Seasons in the sun

[Chico sports teams have plenty to brag about]

Photo By Tom Angel

Just do it: To find out more about Chico State sports, check out the Web site at

There are those who would like to make a big deal about the fact that Chico State axed its football program in 1997. But you know what? Big deal. If you were looking to get noticed by the NFL, you’d probably be more at home at a school in Alabama or somewhere anyway. Besides, what Chico lacks in pigskin, it makes up for in horsehide, hustle and hall of fame play in plenty of other sports.

Take baseball. Thanks to generous support from Chico’s now-defunct pro team (the Chico Heat), CSUC boasts one of the best college ball parks in the state, with winning teams in both men’s and women’s play to match. The Wildcats, led by 400-game-winning coach Lindsay Meggs, tied for second in their league this season. Last year, they barely lost a national championship to Columbus State, but before that, they were two-for-three in Division II championships.

Basketball at Chico State is also popular, and the teams never fail to put on a good show. While the men finished third in conference play this year and the women seeded at eighth, both teams fought valiantly against well-established opponents. Both teams also placed members onto their respective All-CCAA teams, including Scott Land, who was the second-best scorer in the conference.

In track and field, the Wildcat men held the 2002 CCAA title, while the women’s team placed a respectable third. Both teams placed second at the championships this year. High jumper Justin May went undefeated in his event during the regular season, helping to bring the team into the finals. The ‘Cats sent 15 track and fielders to the NCAA II Outdoor National Championships in 2003, including several who ranked among the top three players nationwide.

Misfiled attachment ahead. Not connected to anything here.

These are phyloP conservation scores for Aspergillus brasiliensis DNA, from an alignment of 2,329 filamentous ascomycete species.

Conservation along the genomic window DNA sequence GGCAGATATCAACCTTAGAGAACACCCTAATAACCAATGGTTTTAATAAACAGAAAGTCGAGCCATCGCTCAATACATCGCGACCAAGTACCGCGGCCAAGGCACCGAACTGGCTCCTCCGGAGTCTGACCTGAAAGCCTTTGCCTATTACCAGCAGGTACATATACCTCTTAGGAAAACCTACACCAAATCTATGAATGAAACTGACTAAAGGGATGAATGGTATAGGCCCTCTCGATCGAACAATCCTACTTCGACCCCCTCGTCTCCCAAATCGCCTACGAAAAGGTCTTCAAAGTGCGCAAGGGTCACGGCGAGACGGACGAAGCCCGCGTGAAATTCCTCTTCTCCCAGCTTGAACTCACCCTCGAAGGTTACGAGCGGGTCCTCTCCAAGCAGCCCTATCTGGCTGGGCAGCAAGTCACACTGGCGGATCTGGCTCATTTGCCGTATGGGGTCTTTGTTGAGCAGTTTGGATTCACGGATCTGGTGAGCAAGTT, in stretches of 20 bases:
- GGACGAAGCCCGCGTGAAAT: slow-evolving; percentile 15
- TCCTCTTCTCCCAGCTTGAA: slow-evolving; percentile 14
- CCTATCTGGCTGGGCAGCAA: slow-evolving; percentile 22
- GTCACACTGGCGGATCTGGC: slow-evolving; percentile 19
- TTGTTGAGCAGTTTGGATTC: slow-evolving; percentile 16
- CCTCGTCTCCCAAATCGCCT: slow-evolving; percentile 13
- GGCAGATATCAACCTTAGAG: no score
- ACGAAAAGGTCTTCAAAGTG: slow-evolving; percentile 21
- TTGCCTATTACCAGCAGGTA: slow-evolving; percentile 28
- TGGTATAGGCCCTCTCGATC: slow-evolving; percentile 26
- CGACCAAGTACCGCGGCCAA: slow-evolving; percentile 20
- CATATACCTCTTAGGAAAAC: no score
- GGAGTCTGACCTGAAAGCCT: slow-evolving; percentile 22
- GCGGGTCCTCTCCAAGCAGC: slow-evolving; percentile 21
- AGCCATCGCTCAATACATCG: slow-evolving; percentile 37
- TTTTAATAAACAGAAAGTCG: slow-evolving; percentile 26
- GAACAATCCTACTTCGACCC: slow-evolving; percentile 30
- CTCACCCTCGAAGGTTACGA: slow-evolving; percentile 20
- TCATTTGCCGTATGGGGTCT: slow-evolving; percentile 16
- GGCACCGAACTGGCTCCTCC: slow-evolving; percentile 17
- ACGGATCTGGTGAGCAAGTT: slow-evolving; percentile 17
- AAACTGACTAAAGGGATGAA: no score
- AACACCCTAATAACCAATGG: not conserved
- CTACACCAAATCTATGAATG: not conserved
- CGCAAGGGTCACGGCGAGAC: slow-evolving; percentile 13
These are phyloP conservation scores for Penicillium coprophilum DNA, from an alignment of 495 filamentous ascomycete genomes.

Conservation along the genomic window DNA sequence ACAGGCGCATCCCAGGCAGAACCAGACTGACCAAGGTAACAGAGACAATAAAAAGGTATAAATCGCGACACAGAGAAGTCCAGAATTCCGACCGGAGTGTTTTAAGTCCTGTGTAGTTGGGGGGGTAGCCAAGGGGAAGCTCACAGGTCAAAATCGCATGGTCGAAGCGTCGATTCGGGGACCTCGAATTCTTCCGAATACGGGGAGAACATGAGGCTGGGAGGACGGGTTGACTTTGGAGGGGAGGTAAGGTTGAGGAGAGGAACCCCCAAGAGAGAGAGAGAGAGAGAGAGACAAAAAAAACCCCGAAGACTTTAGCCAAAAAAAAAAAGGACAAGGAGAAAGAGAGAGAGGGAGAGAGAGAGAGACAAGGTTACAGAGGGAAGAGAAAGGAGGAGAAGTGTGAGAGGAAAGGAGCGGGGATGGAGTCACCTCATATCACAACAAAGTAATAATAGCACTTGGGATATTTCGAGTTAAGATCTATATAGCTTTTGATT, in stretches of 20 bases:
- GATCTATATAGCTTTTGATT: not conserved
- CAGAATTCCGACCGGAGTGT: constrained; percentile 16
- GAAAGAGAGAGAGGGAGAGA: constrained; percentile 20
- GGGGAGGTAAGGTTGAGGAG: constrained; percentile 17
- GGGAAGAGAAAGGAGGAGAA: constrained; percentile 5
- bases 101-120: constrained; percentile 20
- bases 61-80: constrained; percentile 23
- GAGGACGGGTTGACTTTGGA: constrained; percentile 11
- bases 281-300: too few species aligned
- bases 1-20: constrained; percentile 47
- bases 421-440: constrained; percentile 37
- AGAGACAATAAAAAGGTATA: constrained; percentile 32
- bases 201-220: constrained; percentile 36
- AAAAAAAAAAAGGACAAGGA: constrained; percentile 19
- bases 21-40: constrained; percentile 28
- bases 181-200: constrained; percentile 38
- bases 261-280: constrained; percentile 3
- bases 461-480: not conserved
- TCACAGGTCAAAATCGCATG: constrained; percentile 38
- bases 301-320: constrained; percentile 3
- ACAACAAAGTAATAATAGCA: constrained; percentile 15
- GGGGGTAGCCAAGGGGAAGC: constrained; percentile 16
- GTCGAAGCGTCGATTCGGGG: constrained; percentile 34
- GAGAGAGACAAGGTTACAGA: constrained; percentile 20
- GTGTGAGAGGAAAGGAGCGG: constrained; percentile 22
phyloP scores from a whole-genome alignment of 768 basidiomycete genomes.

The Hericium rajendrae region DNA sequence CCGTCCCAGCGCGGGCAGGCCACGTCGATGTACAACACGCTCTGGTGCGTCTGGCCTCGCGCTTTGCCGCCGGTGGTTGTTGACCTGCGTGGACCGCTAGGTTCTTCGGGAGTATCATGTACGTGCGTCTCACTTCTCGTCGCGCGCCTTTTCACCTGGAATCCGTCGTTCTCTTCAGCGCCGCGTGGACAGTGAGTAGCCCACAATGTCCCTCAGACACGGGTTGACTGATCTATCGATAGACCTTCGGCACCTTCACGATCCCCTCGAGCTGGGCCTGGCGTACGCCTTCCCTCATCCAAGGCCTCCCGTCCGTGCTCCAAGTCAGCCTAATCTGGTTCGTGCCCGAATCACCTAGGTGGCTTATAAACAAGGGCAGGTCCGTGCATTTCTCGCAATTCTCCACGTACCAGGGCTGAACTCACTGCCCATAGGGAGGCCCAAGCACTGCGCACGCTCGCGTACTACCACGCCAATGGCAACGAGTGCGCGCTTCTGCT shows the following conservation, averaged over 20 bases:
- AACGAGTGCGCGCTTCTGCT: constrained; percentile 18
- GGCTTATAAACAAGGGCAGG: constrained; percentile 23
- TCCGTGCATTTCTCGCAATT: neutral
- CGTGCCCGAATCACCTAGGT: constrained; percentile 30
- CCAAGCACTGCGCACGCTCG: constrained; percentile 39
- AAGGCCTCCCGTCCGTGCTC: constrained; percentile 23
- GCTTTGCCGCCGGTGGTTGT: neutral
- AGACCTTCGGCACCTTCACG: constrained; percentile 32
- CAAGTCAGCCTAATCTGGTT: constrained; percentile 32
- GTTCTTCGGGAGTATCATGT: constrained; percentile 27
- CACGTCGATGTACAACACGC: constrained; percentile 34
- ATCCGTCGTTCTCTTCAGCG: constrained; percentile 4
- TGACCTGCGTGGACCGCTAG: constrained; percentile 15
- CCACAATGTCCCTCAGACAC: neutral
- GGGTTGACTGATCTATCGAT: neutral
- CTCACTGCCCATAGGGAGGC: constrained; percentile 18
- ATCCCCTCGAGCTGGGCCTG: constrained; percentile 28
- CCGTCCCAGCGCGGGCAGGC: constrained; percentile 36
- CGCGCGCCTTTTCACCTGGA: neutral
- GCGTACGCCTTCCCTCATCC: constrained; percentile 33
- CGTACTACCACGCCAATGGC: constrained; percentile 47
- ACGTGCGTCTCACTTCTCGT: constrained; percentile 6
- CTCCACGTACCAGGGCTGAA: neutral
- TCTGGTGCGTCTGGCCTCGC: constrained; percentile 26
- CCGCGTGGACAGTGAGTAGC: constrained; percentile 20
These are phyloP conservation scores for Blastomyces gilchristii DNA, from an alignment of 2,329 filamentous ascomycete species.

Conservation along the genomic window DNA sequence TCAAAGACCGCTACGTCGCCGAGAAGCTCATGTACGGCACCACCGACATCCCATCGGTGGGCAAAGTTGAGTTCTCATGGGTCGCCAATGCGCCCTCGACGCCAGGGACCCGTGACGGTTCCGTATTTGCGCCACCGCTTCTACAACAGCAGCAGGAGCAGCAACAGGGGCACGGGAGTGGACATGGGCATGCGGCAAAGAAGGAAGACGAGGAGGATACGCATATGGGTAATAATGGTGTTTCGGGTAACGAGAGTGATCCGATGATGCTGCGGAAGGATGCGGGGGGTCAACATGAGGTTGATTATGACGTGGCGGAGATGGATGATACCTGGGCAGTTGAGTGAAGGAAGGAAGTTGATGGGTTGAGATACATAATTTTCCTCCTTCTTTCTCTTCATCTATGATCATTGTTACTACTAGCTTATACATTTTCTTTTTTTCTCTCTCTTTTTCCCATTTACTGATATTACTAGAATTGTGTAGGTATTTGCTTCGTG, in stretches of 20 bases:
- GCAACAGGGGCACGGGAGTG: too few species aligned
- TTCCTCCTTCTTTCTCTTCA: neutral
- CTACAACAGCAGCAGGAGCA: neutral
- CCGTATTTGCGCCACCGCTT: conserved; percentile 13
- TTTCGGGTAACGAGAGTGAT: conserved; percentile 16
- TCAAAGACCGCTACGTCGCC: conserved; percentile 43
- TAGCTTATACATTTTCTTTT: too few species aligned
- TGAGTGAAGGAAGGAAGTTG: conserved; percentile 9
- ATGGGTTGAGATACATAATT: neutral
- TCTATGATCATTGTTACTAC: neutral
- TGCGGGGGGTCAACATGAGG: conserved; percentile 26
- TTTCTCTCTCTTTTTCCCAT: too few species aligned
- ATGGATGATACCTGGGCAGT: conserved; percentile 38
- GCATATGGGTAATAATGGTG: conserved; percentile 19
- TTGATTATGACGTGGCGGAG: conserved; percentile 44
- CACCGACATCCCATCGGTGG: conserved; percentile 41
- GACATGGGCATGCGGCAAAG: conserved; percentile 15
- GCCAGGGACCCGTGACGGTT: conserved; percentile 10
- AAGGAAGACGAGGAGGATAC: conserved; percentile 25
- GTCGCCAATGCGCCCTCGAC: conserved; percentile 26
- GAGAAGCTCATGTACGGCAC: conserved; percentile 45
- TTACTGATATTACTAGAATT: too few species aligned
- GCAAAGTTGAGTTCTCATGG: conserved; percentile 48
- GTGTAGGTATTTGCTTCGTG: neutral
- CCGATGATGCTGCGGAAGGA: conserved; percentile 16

Golf is another Chico success story. After a wild year, the men’s team was invited to compete at the NCAAII championships in Sunriver, Ore. Men’s golfer J.J. Jakovac, who won the conference’s individual title in 2002, was named CCAA golfer of the year, representing the United States in a match against Japan. Women’s golf at Chico is just getting good, with at least one player competing in the Western Regional tournament this year.

And those are just the official teams. For students who want to travel, compete and make friends outside of the NCAA, there are dozens of opportunities to do so playing recreational sports. By far the most popular sports activities among Chico State students are the club and intramural teams, where participants often play and compete as much for the sheer enjoyment of it as for the glory of winning at tournaments. Intramurals are played among Chico students and are most popular in Greek circles. Club sports teams compete against other colleges across the country, often playing—and winning—against much bigger schools.

Chico club sports include:

Bowling—a co-ed team that only recently began to compete.

Lacrosse—a popular and highly physical sport in which Chico has made a strong showing in both men’s and women’s play.

Inline hockey—Chico has the No. 1 team in California.

Olympic lifting—a brand-new team that Chico has high hopes for as it develops.

Rugby—the women’s team has gone undefeated in two seasons and racked up loads of titles, including a national championship. In men’s rugby, around 150 players are spread out among three squads, making it one of the most popular sports around.

Ultimate Frisbee—both men and women compete in this crazy, goofy game that crosses pinpoint disc-passing with the strategies of soccer and football. These teams do a lot of traveling and have a ton of fun.

Volleyball—a new women’s team placed in the top 10 in national competition.

Water polo—has a men’s and a successful women’s team.

Water-skiing—this team has its own speedboat and lots of places to practice. They’ve made it to the nationals three out of four years in a row.

Trading card - Bruce Hagerty, Chico Chief of Police

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